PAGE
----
There are two patients in my history that I have had utter contempt for. One was a 14-year old girl who had already accused four sexual partners of rape, the last of which landed her 20-year old boyfriend in jail after she told the police of their relationship and requested he be charged with statutory rape. All because she was angry that he never showed up to her house one night. I guess she was in a vindictive mood. The other was a 31-year old mother of three, suffering from borderline personality disorder, who, in a failed suicide attempt, took her three kids in her car in the garage, locked the door and attempted to kill them all by carbon monoxide poisoning.

You treat juveniles in addition to adults. Some of the kids have some extremely troubled pasts, and sometimes do some unimaginable things. What were some of the most disturbing things some of your juvenile patients have done?

The aforementioned "serial" rape accuser was tough. The sex offenders are a tough crowd, and that is generational and cyclical by nature. I had an adolescent boy who anally raped his two brothers. Numerous members of his family also molested him. I had a girl who was a self-mutilator and would carve her body up with shards of glass. I had a 12-year-old who would systematically torture animals. Those are the truly difficult cases. The drug users and "street thugs" are a dime a dozen.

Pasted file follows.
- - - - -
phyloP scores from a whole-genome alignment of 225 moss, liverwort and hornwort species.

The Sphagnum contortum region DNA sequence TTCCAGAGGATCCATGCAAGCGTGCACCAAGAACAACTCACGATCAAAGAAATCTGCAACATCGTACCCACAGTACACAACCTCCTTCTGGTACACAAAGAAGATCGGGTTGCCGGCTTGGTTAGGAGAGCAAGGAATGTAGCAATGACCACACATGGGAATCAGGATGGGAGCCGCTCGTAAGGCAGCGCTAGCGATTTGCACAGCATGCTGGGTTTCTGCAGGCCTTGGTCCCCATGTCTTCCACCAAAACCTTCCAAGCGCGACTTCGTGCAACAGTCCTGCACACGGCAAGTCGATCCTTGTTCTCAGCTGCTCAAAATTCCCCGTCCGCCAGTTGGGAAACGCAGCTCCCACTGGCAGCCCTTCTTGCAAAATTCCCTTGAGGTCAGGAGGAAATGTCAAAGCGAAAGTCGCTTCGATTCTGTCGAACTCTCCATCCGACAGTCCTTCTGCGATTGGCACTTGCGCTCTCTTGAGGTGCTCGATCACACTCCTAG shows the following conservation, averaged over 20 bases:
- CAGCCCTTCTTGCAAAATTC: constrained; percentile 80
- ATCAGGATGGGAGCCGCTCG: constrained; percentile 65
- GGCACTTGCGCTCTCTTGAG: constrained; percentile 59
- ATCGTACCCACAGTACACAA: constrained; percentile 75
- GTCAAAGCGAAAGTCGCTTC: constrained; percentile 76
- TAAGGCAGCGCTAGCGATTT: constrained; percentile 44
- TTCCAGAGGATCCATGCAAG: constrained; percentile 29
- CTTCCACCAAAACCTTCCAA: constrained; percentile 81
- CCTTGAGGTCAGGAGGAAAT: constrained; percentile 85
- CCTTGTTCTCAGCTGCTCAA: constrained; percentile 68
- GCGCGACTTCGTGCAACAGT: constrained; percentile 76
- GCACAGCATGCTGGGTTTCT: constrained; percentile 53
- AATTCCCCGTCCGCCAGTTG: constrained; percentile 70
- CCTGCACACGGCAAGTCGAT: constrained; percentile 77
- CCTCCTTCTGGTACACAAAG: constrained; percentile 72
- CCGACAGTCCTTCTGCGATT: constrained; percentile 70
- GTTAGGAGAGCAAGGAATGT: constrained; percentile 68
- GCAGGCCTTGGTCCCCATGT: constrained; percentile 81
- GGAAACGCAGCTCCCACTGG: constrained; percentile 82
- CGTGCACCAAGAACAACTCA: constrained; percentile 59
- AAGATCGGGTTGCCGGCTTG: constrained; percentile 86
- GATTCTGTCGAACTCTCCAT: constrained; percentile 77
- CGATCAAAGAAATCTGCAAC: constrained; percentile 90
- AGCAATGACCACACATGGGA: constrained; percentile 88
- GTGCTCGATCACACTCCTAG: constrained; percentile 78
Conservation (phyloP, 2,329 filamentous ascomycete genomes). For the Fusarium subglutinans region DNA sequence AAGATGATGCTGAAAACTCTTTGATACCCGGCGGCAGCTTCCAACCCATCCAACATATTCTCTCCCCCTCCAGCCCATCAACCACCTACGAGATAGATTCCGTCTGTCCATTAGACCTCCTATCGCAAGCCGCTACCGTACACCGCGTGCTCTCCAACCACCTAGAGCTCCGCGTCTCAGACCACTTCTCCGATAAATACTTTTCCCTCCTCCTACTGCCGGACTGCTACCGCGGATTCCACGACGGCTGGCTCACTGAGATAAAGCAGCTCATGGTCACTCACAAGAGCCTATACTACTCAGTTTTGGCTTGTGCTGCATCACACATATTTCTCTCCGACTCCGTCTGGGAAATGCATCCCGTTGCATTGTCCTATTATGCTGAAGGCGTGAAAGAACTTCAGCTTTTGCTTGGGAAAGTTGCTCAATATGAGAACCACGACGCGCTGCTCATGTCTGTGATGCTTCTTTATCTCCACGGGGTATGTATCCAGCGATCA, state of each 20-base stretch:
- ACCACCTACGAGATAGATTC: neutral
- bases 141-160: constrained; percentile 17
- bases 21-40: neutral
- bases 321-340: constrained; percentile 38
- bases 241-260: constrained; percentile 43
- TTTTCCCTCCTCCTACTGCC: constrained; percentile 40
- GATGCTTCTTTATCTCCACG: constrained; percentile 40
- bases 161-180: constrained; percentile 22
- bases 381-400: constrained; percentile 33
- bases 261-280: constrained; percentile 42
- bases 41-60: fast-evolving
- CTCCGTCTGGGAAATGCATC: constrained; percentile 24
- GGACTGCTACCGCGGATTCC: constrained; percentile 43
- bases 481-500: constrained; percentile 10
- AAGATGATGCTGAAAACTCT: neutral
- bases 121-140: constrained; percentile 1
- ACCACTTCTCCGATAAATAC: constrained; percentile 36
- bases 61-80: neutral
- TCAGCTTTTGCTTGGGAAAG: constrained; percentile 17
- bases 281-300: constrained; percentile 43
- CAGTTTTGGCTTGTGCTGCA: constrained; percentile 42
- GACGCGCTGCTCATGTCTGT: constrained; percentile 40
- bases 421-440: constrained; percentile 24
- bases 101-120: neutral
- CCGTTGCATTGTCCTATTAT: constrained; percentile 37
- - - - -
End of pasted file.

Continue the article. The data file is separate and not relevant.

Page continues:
Have you ever been fearful of a patient? Did you ever feel threatened?

Once. I was working with an 8-year-old boy who was a victim of abuse. His mother had smacked him in the face with a Louisville Slugger when he was being difficult about cleaning up his room. She was actively psychotic, receiving no services and not on medication.

One session, we were using dinosaurs in a play therapy activity. The patient had told his mother the week in between sessions. Upon their arrival at the next session, the mother grabbed me, pulled me aside and told me that if I had ever taught her kid anything contrary to The Bible, she would "cut my throat with a machete."

She probably would have, but I reported her and terminated the case long before she had the opportunity.

It seems that everybody is currently using or has used a therapist at some point? Is this because everybody is crazy, or because this is how our generation handles our problems?

We all have some level of neuroses, and we have all been affected by our parents or have had some traumatic incident(s) that we carry with us and are barriers in our personal relationships.